The act that ultimately led to Johnson’s impeachment, the firing of Secretary of War Edwin Stanton, had not yet occurred when the impeachment inquiry began. But once an inquiry was open, it took on a life of its own, and ultimately brought the president to within a single vote of removal from office.

Richard Nixon was not impeached, because he resigned from office before the House had a chance to act, realizing he would probably be convicted and removed from office. Still, the events that led up to his resignation demonstrate the same unpredictability. Some House Democrats had been toying with impeachment even before the Watergate break-in. There were new calls, again unsuccessful, after the break-in. Only after the Saturday Night Massacre did the House Judiciary Committee open an impeachment inquiry. Meanwhile, the Senate Watergate Committee, which had been created to investigate the break-in but did not assume there had been presidential wrongdoing, turned up extensive evidence of Nixon’s personal involvement in a cover-up. One of the three articles of impeachment passed against Nixon concerned his refusal to comply with subpoenas by the committee after the impeachment inquiry had begun.

The case of Bill Clinton, the second U.S. president to be impeached, is slightly different. By the time the House Judiciary Committee began its impeachment inquiry, the focus had been narrowed to Clinton’s handling of his affair with an intern. Yet the Clinton example also confirms that investigations can start in one place and end in another. Independent Counsel Ken Starr was originally appointed to investigate the Whitewater scandal. While Starr charged several people with crimes, neither Bill nor Hillary Clinton was accused of wrongdoing in Whitewater. Once Starr was investigating, however, he turned up a variety of other matters—most consequentially Clinton’s affair with Monica Lewinsky. He turned evidence over to Congress, which then impeached the president. The Senate did not convict.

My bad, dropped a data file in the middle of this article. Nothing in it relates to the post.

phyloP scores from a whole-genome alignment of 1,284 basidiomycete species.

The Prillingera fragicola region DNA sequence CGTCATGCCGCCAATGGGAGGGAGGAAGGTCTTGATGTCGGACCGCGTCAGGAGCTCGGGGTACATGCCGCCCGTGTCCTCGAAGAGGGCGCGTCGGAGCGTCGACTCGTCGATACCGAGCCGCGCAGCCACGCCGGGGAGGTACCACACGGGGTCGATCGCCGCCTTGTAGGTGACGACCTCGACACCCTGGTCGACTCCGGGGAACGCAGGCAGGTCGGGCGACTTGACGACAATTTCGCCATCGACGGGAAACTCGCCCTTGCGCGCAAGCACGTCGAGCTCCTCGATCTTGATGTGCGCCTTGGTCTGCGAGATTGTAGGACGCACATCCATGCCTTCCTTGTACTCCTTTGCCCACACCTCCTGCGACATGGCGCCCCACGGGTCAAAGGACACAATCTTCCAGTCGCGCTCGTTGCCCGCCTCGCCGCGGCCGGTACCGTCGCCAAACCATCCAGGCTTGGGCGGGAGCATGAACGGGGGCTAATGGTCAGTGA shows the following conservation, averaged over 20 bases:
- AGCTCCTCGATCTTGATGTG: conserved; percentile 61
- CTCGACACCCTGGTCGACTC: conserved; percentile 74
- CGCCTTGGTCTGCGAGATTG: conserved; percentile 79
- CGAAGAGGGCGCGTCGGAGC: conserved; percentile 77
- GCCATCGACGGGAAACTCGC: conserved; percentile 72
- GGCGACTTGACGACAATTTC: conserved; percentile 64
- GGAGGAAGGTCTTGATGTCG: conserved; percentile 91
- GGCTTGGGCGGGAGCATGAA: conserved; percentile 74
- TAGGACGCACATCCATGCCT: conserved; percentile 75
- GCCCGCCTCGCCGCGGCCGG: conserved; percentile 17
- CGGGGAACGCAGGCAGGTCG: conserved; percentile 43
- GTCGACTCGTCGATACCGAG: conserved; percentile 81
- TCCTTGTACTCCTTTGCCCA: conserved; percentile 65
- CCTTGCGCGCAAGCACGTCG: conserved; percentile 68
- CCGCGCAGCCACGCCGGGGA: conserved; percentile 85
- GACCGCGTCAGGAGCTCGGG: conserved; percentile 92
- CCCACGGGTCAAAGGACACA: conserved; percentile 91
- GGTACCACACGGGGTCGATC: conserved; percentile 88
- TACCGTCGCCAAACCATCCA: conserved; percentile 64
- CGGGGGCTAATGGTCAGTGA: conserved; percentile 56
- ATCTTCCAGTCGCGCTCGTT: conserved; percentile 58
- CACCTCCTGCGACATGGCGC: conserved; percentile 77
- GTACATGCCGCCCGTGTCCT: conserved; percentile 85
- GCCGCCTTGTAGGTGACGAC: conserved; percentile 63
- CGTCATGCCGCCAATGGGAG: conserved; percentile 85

In contrast to Starr’s expansive investigation, Special Counsel Robert Mueller kept a narrower focus when he was appointed to investigate Russian interference in the 2016 election. Mueller probed Russian actions, the Trump campaign’s responses, and then the president’s post-election efforts to stifle the investigation, but he also referred other matters, such as campaign-finance violations, to other prosecutors.

A House impeachment inquiry led by Democrats is not likely to place such constraints on itself, which is why it could expand or take unpredictable turns, just as the Johnson and Nixon investigations did. Each time a new Trump scandal arises, the question has been whether it is the one that will push Democrats over the top to begin an impeachment inquiry. Until today, none had done the trick. Once the inquiry is open, however, the committee can and probably will vacuum up any number of other matters—past, present, and future. The barrier to entry has been lowered.

As Susan Hennessey, Quinta Jurecic, and Benjamin Wittes write at Lawfare, “Trump’s misconduct presents what the military calls a target-rich environment. There’s a huge range of activity that a reasonable member of Congress could in good conscience regard as impeachable.”

Of course, every instance of misbehavior that comes to Democrats’ attention does not rise to the level of impeachment; even among those that do, there could be political and logistical reasons to steer clear of them. Still, the formalization of an inquiry that could lead to impeachment means there’s a committee ready for whatever might come across its desk. That makes the future path of the inquiry complicated and unpredictable.